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Skinwalkers - Tony Hillerman

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Genre: Crime / Thriller / Author: Hillerman Tony / Paperback / 275 Pages / Book is published 1987-12-01 by HarperCollins Publishers

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    Your dooyooMiles Miles

    2 Reviews
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      12.12.2011 16:29
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      A fairly simple detective story with a far more interesting background setting

      Skinwalkers by Tony Hillerman
      ISBN 0060808934
      Published by Harper & Row in 1988

      I bought this book from Amazon as a used book after reading a review on here and Dooyoo and thought that it would appeal to my husband as he likes detective mysteries and I might also enjoy it as it is set in Navaho country where we had recently visited in the USA.

      Tony Hillerman is not an author I have come across before but as I am not a detective crime book reader that is not surprising. I would not discount reading any of his the books if they are set in the same area as I did find the descriptions of the scenery very atmospheric and the Navaho traditions he included in the story made it really interesting for me having been through the area.

      Tony Hillerman has apparently written 30 books and about 18 of these are set in the Navaho area. The area they are set is the area we spent some time in while we were in the USA in June 2011.Mr Hillerman was once a president of the Mystery Writers of America and received its Grand Master award. He has also received the Center for the American Indian's Ambassador Award, the Silver Spur Award for the best novel set in the West, and the Navajo Tribe's Special Friend Award.It would seem that he is well qualified to write novels based on mysteries in this area.


      This area is a Navajo Nation and as such it has its own laws and ways of doing things and this area is known as the Four Corners area of New Mexico and Arizona Colorado and Utah. I wrote a review about the Four Corner Monument and explained that this was part of the Navaho Nation. The author has obviously spent some time researching the Navaho way of life and this is evident in his work. At the start of this book he points out that some of the things in the book are not quite as the Navaho would do things but he has used literary and artist license and adapted the event to fit in the story.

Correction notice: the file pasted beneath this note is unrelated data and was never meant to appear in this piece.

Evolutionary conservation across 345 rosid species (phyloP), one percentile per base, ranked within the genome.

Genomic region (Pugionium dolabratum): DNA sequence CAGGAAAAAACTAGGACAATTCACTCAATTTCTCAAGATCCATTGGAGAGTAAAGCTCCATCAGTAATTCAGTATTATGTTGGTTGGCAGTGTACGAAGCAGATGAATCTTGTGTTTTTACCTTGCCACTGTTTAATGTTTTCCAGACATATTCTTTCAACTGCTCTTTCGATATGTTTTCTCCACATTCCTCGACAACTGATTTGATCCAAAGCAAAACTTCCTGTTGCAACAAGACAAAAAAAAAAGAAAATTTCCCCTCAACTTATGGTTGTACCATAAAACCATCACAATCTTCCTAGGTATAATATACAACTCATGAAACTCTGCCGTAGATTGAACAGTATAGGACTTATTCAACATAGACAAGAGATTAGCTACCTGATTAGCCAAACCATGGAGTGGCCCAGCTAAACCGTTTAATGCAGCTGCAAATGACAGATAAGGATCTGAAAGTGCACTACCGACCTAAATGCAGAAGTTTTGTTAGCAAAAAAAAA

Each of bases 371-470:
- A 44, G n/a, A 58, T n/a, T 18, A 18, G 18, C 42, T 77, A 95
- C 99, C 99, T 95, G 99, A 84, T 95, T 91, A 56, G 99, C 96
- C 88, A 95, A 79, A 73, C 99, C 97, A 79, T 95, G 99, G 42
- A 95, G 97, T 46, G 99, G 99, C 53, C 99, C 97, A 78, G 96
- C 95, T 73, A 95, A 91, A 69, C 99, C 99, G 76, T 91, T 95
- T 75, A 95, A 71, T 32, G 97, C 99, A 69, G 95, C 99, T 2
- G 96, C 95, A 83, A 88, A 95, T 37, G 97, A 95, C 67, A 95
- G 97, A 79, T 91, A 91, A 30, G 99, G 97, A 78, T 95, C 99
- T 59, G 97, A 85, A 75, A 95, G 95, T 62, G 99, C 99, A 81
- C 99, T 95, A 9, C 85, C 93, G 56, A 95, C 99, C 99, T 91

The style of writing is very easy to read and I was very quickly drawn into the character of Chee who we meet in the first chapter and I felt he was the lead character and the hero. I enjoyed the description of his van and how he had acquired a cat or rather the cat had decided to live with him.
      I got a little confused when we then moved to the next character Joe Leaphorn as he gives the impression that Chee was possibly not a victim and more of person who might be guilty. As they were both police officers I found that odd but things did sort themselves out as the book progressed.

      As I said this is not my usual sort of book and the things that I don't like about these books are also evident in this. The plot is somewhat contrived and the 'baddie' is so briefly mentioned then cast aside so that the reader has actually forgotten about him when the guilty party is named. Hopefully that is not a spoiler! It is very much an Agatha Christie style of novel but set in Navaho country with references to Navaho ways and beautiful descriptions of the area.